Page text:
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Tuesday, June 25, 2024 | Back issues
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Ninth Circuit frowns at dismissal of white supremacist rioters’ indictment

The appellate panel appeared skeptical about a federal judge's finding that the members of Rise Above Movement were similar to antifa activists who weren't charged by federal prosecutors.

PASADENA, Calif. (CN) — A panel of the Ninth Circuit Court of Appeals appeared unimpressed by a federal judge's decision earlier this year to throw out the indictment of two far-right white supremacists charged under the Anti-Riot Act after the judge concluded they were the victims of selective prosecution.

The three-judge panel, at a hearing Tuesday in Pasadena, California, showed concern about the ruling by Senior U.S. District Cormac Carney, a George W. Bush appointee, who in February agreed with two members of the Rise Above Movement who argued they were singled out because of their politics since members of the far-left antifa movement, who engaged in similar violent conduct at protests, weren't prosecuted by the feds.

For the second time, the Ninth Circuit is reviewing the judge's ruling in the case. The court reversed his previous order throwing out the charges on First Amendment grounds.

The panel at Tuesday's hearing showed particular concern about Carney's findings that three antifa activists, who were arrested for inciting a riot at a 2017 "Make America Great Again" rally in Southern California, were similarly situated but weren't charged with violating the Anti-Riot Act.

The problem with that comparison, according to Assistant U.S. Attorney Alexander Robbins, was that the government had no evidence that the antifa activists engaged in interstate communications to plan their rioting — an essential element for a violation of the Anti-Riot Act, without which they couldn't be convicted.

That line of argument appeared to resonate with the panel.

"The reality is you got to prove beyond a reasonable doubt that each of element of the Anti-Riot Act has been violated, and you don't even come close that," U.S. Circuit Judge Milan Smith Jr., a George W. Bush appointee, said of the antifa activists.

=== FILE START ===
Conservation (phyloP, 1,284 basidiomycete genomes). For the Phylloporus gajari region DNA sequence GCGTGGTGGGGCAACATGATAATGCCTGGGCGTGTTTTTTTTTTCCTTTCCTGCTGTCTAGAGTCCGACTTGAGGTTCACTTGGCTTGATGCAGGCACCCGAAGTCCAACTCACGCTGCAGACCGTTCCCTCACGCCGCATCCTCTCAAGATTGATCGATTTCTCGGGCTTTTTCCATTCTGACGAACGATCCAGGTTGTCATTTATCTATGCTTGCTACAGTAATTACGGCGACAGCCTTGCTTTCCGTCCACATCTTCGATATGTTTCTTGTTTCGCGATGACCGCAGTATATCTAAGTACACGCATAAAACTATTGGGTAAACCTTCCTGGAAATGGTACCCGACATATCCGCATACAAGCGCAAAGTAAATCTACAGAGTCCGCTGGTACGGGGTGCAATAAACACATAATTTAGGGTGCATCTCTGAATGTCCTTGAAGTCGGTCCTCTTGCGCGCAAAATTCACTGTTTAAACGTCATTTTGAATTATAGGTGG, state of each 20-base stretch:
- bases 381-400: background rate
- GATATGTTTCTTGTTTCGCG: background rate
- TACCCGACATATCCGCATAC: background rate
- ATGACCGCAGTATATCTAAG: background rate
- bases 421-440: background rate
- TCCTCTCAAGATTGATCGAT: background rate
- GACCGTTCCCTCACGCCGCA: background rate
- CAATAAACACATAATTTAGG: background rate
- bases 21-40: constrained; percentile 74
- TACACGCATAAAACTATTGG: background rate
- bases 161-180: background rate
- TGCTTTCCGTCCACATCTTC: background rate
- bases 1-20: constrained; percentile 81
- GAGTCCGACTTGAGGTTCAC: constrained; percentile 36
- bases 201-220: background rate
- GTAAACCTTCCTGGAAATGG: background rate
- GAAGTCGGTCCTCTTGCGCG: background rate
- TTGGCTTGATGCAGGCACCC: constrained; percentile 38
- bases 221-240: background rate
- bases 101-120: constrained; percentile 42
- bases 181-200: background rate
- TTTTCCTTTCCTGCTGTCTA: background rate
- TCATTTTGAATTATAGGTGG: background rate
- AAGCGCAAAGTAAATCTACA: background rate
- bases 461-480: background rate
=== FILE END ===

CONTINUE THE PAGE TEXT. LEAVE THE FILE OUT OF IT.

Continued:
"Whereas in the case of the defendants here," the judge said, "they actually put all the evidence up on the internet, bragging about what they did, the preparation and the like."

The prosecutor agreed that the strength of the evidence was a major factor for the U.S. attorney's office to make a charging decision.

U.S. District Judge Jon Tigar, a Barack Obama appointee sitting by designation from the Northern District of California, noted that the differences in the criminal history between the two groups of rioters may also defeat the idea that the white supremacists were singled out for their political views.

Caroline Platt, a federal public defender representing the two men, pointed the panel to the police reports of the arrests of the antifa activists that, she said, showed that they came to the rallies armed with pepper spray and that they used pepper spray and their fists to attack Donald Trump supporters.

Judge Smith wasn't necessarily persuaded. He cited the government's evidence that the Rise Above Movement was a highly organized, almost mafia-like organization that recruits and trains people to go to demonstrations with the intent to hurt people.

The third judge on the panel was Senior U.S. Circuit Judge Richard Paez, a Bill Clinton appointee.

Robert Rundo, one of the two men first charged in 2018, was extradited to the U.S. from Rumania last year.

According to federal prosecutors, he co-founded the Rise Above Movement, a racially motivated violent extremist organization that has portrayed itself as a combat-ready militant group representing a new nationalist white supremacy and identity movement.

The group trained in mixed martial arts and in 2017 went to political rallies in Huntington Beach and Berkeley, California, specifically to confront and attack counterprotesters affiliated with the antifa movement, the leftist anti-fascist groups that became prominent in response to the election of Donald Trump in 2016.

According to a ProPublica report on the Rise Above Movement, some of its members were also at the violent Unite the Right rally in Charlottesville, Virginia in 2017, where an assortment of white supremacist and neo-Nazi groups clashed with counter-demonstrators.

Rundo and other members of his group were first charged with violating the Anti-Riot Act in 2018. However, Carney threw out the indictment the following year because he concluded the 1968 law, enacted during the height of protests against the Vietnam War, was unconstitutionally overbroad in violation of the First Amendment.

"Make no mistake that it is reprehensible to throw punches in the name of teaching antifa some lesson," Carney said at the time. "Nor does the court condone RAM’s hateful and toxic ideology. But the government has sufficient means at its disposal to prevent and punish such behavior without sacrificing the First Amendment."

The Ninth Circuit reversed Carney's decision, and federal prosecutors filed a superseding indictment against Rundo and two of his associates in January.

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Categories / Appeals, Civil Rights, Criminal, Politics, Regional

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